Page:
Judge Joe Brown discusses his findings after seeing the evidence, that James Earl Ray couldn’t have killed Dr. King. Tell us your comments.
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By Elliot Booker — 1 year ago
“Time for an Awakening” for Friday 1-19-2018 at 8:00 PM (EST) in “Free Style Friday”, Black America’s moral struggle to appeal to as Dr. King put it “Our Sick White Brothers”. This was part of the conversation in Open Forum format with the listeners on this weeks hot topicsPost Views: 53
By Elliot Booker — 3 years ago
Farming is one of the main staples in human life, unfortunately, Black farmers have struggled to get the same rights as White farmers. Today, Black farmers are still fighting for their rights. From 1920 to 2000, Blacks went from owning 20 million acres to 1,500,00 acres owned by Black farmers. U.S. Federal District Court Judge Paul L. Friedman consented to the decree on April 14, 1999. The settlement recognized discrimination against Black farmers. The settlement was the largest civil rights class action settlement in American history with over $2 billion. Black farmers continued to protest due to not receiving the money from the settlement and debt relief. Investigations were launched which led to the discovery that the USDA was holding back three quarters of the $2.3 billion. This led to another suit, Pigford II. To many Black farmers the claims amount of $50,000 was not sufficient, it has been more about access to loans, debt relief and land loss. The administration under leadership of President Obama that has claimed victory for our Black Farmers is far from the truth. The discrimination that contributed to the decline of the Black Farmer as well as loss of land, that lead to the Black Farmers Settlement, still persist. You can get involved and join this fight for our farmers by joining an organization.
Here is some information:
Black Farmers & Agruculturalis Association (BFAA) at firstname.lastname@example.org or call 252 826-3017.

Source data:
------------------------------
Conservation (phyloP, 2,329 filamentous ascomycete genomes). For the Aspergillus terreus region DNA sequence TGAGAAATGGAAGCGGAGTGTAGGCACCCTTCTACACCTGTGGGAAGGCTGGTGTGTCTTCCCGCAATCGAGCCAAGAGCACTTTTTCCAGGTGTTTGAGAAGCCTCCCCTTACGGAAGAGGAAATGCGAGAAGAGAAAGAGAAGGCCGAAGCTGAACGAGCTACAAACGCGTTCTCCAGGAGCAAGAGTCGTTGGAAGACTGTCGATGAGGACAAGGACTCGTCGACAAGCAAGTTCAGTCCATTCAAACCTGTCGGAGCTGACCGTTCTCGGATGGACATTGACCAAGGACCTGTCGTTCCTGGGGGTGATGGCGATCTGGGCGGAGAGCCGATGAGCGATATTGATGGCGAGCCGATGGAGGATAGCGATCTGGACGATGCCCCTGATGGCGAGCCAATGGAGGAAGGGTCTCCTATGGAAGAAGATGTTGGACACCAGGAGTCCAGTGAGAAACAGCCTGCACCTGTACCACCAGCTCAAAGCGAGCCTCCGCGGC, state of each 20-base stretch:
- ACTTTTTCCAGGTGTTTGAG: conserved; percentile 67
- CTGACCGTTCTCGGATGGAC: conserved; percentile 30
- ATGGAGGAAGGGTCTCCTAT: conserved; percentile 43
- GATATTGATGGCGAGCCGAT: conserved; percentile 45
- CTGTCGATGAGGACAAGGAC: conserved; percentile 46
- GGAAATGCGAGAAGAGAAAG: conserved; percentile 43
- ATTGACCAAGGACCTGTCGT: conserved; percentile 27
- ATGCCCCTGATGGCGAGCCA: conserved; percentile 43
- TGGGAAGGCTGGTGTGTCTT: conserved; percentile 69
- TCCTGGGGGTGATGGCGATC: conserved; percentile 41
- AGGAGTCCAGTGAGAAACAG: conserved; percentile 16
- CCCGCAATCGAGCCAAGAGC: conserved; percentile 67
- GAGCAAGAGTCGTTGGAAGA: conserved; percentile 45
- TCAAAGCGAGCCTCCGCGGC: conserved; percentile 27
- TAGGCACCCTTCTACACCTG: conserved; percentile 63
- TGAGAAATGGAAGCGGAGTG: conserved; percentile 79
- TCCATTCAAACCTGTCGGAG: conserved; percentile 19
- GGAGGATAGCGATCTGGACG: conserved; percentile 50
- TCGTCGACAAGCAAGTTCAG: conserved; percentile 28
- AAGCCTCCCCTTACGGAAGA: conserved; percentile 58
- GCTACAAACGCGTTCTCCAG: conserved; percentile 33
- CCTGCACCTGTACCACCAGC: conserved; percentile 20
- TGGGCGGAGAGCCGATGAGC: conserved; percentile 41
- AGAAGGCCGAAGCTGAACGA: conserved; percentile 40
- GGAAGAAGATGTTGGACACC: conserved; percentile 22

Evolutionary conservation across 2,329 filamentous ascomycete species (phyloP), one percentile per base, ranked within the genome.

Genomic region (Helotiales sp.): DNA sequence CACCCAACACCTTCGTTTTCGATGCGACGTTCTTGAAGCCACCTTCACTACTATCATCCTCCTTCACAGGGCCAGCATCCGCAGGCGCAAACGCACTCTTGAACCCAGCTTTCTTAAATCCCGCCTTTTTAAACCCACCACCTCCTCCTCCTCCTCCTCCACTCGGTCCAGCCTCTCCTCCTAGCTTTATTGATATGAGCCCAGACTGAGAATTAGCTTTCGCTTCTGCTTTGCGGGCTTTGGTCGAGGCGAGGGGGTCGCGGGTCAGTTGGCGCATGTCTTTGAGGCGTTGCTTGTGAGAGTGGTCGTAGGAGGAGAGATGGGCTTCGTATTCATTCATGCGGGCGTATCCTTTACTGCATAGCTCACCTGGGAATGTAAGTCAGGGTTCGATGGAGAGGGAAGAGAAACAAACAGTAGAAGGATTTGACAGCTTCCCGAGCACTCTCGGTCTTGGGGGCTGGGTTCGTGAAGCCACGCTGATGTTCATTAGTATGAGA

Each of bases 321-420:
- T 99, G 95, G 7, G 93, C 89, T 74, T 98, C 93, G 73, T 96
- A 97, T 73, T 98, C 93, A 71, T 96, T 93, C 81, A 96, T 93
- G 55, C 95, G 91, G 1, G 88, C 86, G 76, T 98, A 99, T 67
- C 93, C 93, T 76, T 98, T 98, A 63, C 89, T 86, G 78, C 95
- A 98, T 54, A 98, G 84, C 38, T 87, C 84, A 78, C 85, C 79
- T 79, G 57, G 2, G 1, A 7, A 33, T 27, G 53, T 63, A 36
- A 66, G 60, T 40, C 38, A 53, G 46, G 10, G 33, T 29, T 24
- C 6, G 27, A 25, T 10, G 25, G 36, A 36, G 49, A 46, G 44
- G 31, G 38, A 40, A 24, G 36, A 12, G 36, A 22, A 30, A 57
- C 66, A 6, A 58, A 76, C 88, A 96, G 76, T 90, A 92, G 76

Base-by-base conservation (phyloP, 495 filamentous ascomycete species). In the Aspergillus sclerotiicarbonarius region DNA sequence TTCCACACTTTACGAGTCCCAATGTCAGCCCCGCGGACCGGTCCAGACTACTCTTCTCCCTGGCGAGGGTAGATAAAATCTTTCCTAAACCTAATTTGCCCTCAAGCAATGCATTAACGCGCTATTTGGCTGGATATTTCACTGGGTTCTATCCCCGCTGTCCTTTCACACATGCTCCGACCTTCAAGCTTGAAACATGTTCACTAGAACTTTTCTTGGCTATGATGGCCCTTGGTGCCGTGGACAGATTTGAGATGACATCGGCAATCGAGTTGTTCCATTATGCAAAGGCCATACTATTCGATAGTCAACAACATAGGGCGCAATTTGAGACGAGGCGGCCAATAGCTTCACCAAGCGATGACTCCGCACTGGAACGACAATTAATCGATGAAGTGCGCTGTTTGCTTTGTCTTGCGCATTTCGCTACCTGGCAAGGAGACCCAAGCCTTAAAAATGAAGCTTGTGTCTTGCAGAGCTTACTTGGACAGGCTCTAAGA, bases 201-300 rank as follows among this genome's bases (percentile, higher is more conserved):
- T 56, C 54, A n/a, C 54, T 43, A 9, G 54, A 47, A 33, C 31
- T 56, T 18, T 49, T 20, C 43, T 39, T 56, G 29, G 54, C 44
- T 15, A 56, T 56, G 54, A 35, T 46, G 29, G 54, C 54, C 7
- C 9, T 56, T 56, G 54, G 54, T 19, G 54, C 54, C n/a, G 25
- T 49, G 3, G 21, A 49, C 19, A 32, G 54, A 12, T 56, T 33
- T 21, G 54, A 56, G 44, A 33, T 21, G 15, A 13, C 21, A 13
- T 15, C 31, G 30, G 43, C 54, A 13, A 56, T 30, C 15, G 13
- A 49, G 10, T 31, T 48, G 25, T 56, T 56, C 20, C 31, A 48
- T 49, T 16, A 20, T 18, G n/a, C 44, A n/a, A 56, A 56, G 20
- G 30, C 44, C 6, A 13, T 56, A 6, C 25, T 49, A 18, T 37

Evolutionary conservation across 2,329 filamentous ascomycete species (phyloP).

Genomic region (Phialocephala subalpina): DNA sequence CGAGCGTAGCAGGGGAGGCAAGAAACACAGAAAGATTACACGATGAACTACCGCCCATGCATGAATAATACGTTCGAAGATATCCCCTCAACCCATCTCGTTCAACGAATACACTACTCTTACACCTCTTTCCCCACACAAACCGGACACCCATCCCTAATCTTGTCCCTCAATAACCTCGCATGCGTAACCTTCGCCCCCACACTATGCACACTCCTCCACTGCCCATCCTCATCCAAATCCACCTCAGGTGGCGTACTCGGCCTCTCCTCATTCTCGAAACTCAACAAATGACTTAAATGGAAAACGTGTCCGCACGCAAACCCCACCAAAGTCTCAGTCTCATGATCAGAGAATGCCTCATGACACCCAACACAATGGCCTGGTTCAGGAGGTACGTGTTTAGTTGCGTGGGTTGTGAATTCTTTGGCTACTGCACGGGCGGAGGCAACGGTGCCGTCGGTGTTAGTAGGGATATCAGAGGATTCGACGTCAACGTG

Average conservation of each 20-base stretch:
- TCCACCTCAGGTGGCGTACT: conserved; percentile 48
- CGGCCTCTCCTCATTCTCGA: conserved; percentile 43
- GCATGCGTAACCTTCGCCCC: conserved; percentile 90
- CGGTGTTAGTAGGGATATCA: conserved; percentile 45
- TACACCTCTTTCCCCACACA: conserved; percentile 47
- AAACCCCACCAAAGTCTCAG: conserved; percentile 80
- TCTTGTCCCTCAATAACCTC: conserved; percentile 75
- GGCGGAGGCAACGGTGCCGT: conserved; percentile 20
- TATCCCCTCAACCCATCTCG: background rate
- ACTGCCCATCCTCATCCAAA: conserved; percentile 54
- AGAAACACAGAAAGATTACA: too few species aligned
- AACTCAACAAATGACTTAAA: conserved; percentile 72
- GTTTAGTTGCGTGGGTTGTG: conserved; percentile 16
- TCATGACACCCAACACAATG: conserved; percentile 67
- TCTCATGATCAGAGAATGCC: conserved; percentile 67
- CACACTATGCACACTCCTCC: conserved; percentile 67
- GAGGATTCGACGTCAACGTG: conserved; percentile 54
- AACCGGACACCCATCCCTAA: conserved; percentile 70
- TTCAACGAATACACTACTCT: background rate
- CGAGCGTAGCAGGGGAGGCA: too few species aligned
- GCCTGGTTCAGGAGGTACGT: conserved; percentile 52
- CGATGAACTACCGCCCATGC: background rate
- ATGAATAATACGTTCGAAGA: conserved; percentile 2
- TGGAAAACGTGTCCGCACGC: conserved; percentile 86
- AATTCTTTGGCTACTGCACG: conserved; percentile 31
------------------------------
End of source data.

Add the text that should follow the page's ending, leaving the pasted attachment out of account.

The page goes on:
https://www.gofundme.com/39m8623gPost Views: 84
The remarkable story of John Vashon Seaman, war hero, POW, abolitionist, businessman, he was one of Pittsburgh’s earliest black leaders but is little known todayBy Elliot Booker — 2 years ago
I was only a pre-school Negro boy growing up in Jim Crow-segregated St. Louis, Mo., when my sainted mother, Rosetta, gathered me close and reported, “The best school for Negroes in St. Louis is Vashon High School.” So it didn’t mean much to me.
I would not learn of the greatness of the Vashon name in ensuing decades until nearly 10 years after my arrival in Pittsburgh in 1999 — by way of St. Louis, New York City and Syracuse.
All the same, 2017 marks the 225th anniversary of the 1792 birth of seaman, veteran, war hero, prisoner of war, abolitionist, businessman and, very significantly, Pittsburgher John Bathan Vashon. Active in Pittsburgh from 1829 until the early 1850s, Mr. Vashon was one of the most accomplished Western Pennsylvanians of his day or, for that matter, any day. That he carried the status of African-American renders his achievements all the more astonishing.
Moreover, Mr. Vashon was a hero long before his arrival in Pittsburgh from Carlisle, Pa., and even before his arrival in Carlisle from the War of 1812 and from his native Norfolk, Va.Post Views: 69